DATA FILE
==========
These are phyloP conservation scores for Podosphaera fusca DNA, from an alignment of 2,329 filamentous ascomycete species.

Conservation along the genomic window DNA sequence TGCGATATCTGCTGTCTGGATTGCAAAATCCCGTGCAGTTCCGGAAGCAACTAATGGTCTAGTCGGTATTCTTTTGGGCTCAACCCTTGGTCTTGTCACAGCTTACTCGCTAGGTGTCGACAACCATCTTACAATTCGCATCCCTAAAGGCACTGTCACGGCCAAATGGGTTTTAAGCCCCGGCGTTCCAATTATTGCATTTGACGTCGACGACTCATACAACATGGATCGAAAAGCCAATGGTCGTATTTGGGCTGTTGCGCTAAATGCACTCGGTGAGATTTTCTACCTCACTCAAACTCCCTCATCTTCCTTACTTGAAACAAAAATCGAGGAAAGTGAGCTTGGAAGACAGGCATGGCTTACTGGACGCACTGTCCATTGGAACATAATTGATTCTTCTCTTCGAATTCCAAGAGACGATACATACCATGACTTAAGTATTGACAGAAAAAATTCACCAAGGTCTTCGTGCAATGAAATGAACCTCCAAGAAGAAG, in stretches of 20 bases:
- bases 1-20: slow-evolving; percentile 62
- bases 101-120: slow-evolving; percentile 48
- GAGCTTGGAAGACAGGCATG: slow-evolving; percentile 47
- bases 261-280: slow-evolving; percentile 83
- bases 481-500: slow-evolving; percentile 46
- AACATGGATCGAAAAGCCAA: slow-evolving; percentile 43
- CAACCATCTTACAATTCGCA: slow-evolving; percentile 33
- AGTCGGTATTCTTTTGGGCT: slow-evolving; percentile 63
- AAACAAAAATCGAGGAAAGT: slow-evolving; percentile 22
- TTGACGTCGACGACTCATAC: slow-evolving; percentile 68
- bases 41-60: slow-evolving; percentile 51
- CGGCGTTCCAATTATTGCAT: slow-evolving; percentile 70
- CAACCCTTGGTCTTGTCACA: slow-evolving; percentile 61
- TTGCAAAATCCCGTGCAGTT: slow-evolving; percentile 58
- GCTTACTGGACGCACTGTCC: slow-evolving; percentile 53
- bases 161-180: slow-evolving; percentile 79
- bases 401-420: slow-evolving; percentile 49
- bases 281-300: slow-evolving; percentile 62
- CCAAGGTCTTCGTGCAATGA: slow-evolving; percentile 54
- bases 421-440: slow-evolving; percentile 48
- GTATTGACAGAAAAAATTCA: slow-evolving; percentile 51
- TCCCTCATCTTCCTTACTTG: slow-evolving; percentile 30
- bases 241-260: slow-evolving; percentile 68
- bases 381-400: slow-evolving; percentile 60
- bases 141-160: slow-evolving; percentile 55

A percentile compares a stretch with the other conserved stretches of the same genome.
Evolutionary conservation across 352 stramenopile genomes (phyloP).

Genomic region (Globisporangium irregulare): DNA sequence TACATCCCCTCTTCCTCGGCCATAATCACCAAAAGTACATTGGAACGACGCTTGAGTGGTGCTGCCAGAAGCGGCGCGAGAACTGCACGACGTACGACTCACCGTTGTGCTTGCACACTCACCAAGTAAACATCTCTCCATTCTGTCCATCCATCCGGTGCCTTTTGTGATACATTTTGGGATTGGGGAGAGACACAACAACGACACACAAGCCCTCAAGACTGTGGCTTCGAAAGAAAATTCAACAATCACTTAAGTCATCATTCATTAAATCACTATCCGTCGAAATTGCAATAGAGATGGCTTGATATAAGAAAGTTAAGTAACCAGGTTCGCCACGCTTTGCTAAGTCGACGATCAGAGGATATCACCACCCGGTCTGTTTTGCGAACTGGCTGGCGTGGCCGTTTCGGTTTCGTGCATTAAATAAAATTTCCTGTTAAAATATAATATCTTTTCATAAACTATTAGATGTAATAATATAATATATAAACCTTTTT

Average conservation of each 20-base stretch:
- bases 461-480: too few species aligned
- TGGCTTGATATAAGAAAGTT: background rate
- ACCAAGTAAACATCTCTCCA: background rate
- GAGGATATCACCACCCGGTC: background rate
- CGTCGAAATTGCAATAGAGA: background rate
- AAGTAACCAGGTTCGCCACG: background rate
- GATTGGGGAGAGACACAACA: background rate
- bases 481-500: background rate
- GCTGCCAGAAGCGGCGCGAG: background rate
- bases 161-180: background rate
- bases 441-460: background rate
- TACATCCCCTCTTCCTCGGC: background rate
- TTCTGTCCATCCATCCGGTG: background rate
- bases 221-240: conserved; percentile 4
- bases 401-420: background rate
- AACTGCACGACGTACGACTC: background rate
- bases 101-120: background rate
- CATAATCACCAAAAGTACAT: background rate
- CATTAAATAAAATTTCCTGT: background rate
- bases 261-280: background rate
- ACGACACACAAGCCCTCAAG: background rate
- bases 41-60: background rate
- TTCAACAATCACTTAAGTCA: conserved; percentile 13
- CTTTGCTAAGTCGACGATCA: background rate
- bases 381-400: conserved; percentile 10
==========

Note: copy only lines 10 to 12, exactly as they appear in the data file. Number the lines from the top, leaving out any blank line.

- AGTCGGTATTCTTTTGGGCT: slow-evolving; percentile 63
- AAACAAAAATCGAGGAAAGT: slow-evolving; percentile 22
- TTGACGTCGACGACTCATAC: slow-evolving; percentile 68